What is ‘special’ about Glannau Ynys Gybi SSSI?

Glannau Ynys Gybi SSSI has 11 special features:

As well as the features listed above, Glannau Ynys Gybi SSSI has other habitats/earth science features that contribute to the special interest. These include scrub, ponds and rock outcrops. This mixture of habitats is important for much of the wildlife including juniper, hay scented buckler fern, filmy ferns along with skylark, linnet, brown hare, a breeding seabird colony with razorbill, guillemot, puffin, fulmar, kittiwake and potential for the return of marsh fritillaries. Other features of interest include rockpools, overhanging rock, gullies and underboulder communities and their associated flora and fauna. These too are key components of the special interest of the site. Unless specified below, management of this site should aim to look after these habitats and species as well as the listed features of interest.

What do we want Glannau Ynys Gybi SSSI to look like?

The cliffs around South Stack display some of the most magnificent exposures of folded rocks in Britain. They are particularly important to study the effect of folding and fractures on different rock types.

The exposed geology of the site should continue to demonstrate fine exposures of folded Precambrian rock. These geological features should remain visible and accessible to geologists.

The vegetated coastal cliffs should remain largely undisturbed and support the endemic South Stack fleawort, golden samphire, rock sea lavender, hay scented buckler fern, juniper, ciliate strap-lichen and golden hair lichen.

At least 70% of the site should be covered by lowland and coastal heathland. The habitat should be of good quality characterised by of heather and western gorse with crossed leaved heath, deer sedge and Sphagnum moss in wet areas, spring squill near the coast and abundant short turf and open ground. It should provide habitat for a wide range of birds including skylark, linnet, stonechat and whitethroat, reptiles and insects including the silver studded blue and the potential for marsh fritillary to re-establish.

In some areas where there are rocky outcrops in heathland, the habitat should be favourable for the spotted rock rose which occurs in the thin crusts of soil with lichens and mosses and short grasses. Areas of herb rich neutral grassland may be maintained for their floristic, invertebrate and chough feeding value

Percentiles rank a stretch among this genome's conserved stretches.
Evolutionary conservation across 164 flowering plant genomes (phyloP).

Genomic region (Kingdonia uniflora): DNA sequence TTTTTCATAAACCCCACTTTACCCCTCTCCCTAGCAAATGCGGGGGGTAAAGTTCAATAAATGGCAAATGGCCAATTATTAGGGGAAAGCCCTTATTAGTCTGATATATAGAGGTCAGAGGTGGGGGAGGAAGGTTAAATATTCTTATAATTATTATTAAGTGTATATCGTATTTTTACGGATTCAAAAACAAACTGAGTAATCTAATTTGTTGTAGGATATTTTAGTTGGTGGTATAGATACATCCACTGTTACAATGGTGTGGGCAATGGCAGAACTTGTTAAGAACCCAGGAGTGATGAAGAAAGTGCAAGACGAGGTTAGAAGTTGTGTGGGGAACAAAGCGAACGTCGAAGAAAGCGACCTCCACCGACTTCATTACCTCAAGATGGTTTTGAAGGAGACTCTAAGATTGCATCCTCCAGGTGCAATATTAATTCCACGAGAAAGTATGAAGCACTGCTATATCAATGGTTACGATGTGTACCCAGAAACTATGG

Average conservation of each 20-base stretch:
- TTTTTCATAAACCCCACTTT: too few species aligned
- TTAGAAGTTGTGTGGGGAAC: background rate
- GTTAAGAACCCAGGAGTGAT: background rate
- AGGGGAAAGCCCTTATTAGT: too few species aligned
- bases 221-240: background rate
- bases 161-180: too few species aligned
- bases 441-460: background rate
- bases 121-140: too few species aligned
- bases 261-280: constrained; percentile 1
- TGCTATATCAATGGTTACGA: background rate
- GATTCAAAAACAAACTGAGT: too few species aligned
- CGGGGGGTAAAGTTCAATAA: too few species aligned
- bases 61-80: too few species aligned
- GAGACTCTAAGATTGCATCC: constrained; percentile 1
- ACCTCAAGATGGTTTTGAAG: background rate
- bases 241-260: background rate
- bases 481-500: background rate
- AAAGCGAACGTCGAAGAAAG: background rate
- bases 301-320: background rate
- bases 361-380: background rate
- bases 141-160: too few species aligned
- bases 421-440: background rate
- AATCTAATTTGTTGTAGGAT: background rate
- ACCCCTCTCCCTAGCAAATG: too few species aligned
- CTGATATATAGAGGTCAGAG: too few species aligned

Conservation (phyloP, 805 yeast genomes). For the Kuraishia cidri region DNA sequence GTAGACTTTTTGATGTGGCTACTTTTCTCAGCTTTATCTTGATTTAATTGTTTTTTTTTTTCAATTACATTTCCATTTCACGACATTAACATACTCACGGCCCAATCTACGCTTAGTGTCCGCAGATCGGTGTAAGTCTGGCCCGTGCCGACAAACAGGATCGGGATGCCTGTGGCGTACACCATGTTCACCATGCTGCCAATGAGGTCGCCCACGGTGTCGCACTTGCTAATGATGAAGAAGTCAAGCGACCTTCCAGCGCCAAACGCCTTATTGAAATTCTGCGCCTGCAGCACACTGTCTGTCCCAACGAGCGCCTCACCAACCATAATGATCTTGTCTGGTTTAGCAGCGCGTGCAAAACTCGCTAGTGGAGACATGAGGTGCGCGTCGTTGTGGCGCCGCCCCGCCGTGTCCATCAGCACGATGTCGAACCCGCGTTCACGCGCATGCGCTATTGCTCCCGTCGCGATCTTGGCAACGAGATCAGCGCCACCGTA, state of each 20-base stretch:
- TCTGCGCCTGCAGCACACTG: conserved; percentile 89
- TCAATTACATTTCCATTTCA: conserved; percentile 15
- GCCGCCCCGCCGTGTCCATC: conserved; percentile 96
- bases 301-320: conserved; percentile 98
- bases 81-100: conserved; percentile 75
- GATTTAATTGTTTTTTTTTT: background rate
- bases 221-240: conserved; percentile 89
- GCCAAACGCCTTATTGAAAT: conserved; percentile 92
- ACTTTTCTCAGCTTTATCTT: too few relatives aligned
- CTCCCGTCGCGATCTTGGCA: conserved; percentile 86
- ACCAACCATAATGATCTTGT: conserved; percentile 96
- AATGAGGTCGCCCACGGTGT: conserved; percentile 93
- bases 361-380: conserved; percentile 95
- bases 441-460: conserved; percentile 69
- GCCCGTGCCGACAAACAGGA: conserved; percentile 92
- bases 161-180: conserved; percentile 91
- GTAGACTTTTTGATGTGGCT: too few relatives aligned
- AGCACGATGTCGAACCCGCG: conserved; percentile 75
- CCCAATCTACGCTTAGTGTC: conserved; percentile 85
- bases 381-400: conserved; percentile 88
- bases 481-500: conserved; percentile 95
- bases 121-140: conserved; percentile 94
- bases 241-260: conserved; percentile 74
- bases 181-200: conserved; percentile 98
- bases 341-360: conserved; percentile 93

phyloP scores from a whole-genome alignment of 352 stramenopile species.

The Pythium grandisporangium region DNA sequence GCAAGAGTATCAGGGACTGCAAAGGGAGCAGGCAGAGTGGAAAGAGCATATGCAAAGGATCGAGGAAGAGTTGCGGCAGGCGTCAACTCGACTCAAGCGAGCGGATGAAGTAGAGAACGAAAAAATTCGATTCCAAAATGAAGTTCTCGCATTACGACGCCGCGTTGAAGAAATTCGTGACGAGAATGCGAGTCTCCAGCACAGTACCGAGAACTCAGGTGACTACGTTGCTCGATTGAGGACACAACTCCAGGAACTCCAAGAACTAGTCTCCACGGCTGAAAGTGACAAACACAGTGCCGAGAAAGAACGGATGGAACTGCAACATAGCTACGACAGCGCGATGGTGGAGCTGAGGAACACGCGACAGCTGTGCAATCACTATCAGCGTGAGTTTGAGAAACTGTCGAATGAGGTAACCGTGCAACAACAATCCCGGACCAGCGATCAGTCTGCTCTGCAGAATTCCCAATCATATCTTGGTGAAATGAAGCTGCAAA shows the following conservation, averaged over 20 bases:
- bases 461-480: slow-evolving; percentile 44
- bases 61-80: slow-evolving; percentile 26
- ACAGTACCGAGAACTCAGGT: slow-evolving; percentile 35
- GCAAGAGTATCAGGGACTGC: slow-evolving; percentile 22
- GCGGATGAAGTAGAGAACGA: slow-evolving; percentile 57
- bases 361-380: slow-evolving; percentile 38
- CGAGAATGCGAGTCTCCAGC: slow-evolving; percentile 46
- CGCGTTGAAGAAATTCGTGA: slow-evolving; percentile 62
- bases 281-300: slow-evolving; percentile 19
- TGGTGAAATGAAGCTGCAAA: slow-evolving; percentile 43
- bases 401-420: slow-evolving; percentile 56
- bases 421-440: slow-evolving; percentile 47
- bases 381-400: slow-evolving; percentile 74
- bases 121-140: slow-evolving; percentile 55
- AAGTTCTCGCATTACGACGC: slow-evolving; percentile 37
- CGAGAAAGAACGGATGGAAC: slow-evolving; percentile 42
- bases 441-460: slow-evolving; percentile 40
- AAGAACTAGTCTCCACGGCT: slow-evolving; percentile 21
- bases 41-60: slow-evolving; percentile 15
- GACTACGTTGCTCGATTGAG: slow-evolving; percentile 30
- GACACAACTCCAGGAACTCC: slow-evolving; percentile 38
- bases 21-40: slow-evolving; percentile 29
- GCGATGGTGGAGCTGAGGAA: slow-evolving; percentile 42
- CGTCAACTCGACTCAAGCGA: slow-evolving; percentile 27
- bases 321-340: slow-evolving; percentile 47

Sixteen pairs of chough currently nest on the cliffs and a breeding population of this size or greater should be resident, aided by management of feeding zones in the surrounding area.

A breeding seabird colony with guillemot razorbill and puffins along with fulmar, kittiwake and peregrine, should be maintained.

What management is needed on Glannau Ynys Gybi SSSI SSSI and why?

Although Glannau Ynys Gybi SSSI is an excellent place for wildlife and geology it will only remain so if the necessary management continues. CCW’s aim is to work with you to ensure that this management is carried out.

What does this mean in practice?

There are many factors that could damage the special features at Glannau Ynys Gybi SSSI if they are not properly managed. These are the ones we regard as most important:

Geology (Folded Precambrian rocks)

Any activities that might obscure the rock exposures, for example the dumping of earth, spoil or other waste materials, the buttressing and/or battering of the rock faces, or building works such as new steps should be avoided.

Vegetated coastal cliffs



South Stack Spathulate fleawort

Spotted rock rose

Breeding seabird colony (razorbill, guillemot, puffin, fulmar, kittiwake)

Breeding seabirds require secure nesting sites, free from human or predator disturbance, and a reliable food supply. Nesting occurs extensively on the steep southern slopes and ledges 1 February to 31 July.

Nesting seabirds require a regular supply of food available to foraging birds within a short distance of the colony. Any actions or events likely to impinge on this resource should be resisted.

Golden hair lichen and Ciliate strap-lichen

Silver studded blue


Our knowledge of wildlife is far from complete. It is possible that new features of value may appear and new management issues may arise in the future, whilst other issues may disappear. This statement is written with the best information we have now, but may have to change in the future as our understanding improves. Any information you can provide on the wildlife of your site, its management and its conservation would be much appreciated.

If you would like to discuss any aspect of your SSSI, or have any concerns about your SSSI, please contact your local CCW office.

Your local office is;

Cyngor Cefn Gwlad Cymru/Countryside Council for Wales

Llys y Bont,

Ffordd y Parc,

Parc Menai,


Gwynedd, LL57 4BN,

Telephone: 01248 672500

Fax: 01248 679259